Take for example the sort of jazz-rock-funk that Miles had much to do with and then some of the acoustic-progressive furtherings that Steve Coleman and Dave Holland were important exponents of. We could say that now we are at the full flowering of a progressive, free-flowing post-bop rock-funk sound. Or perhaps we have gotten to a halfway point. We don't know what is to come in the years ahead so we cannot be sure of where we are on the "map."
One thing though is this: wherever we are, the album Sonic Halo (Challenge 73370) is in the vanguard. It's a two-horn alto-soprano frontline of Tineke Postma and Greg Osby, with some very excellent sidemen in Matt Mitchell on piano and electric piano, Linda Oh on acoustic bass and Dan Weiss on drums.
Dan can be counted on to contribute nicely to whatever he is on, so that in itself is a staple of this music. Linda and Matt are subtle and very worthy voices here. And then there's the two horn line of Greg and Tineke. These two work hand-in-glove so well that they open up a sort of zone where through alternating compositions and together-blowing they stand out as exceptional.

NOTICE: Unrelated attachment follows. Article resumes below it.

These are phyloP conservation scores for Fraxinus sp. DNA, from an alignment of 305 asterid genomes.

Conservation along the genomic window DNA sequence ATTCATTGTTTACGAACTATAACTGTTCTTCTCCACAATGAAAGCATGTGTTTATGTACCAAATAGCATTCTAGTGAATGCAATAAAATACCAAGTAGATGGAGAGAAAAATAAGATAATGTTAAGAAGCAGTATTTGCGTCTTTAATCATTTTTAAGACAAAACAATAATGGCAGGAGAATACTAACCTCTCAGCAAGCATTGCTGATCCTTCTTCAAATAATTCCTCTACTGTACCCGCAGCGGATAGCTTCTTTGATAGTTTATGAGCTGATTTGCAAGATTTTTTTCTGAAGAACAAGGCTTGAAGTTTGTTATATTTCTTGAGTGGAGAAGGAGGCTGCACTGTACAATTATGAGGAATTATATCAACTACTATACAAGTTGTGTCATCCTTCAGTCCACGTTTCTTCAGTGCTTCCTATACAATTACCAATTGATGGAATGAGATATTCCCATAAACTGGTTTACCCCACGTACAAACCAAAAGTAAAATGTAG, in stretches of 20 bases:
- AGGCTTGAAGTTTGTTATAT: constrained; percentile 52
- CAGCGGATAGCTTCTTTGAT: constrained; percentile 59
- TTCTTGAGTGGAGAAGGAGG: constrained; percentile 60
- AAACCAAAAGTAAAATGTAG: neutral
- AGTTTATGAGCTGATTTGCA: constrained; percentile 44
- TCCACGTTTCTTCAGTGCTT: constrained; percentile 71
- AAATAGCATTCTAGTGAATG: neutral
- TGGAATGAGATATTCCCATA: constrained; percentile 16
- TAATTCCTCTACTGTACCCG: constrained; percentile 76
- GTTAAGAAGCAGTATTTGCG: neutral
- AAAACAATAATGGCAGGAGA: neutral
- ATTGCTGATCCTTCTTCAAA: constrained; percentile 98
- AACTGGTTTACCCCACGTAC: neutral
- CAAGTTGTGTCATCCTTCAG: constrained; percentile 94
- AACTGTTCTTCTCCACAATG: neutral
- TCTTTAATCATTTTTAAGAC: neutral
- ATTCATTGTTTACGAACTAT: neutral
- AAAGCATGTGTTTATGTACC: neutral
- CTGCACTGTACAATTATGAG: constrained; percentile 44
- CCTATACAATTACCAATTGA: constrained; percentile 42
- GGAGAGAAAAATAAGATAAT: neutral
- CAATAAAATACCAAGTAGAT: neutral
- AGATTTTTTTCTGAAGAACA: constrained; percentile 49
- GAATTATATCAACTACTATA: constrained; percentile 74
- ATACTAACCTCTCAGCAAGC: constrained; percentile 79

This is very progressive modal-centered music with sophisticated harmonies, complex rhythmic hits, and an open-sky hipness that gives a basic straight-eight funk an evolution similar in complexity to what later bop did for swing. Endless free flowing variation is the rule here, and it all is handled with inventive, brilliant ease.
And the blowing is very hip indeed. Postma and Osby are perfect foils for each other; the three-rhythm team make sure that the cauldron never stops boiling, so to speak.
It's music that bears your most intensive aural inspection and comes off as breakthrough soundings.
Sonic Halo has wings, has brains, has soul. It is an excellent listen!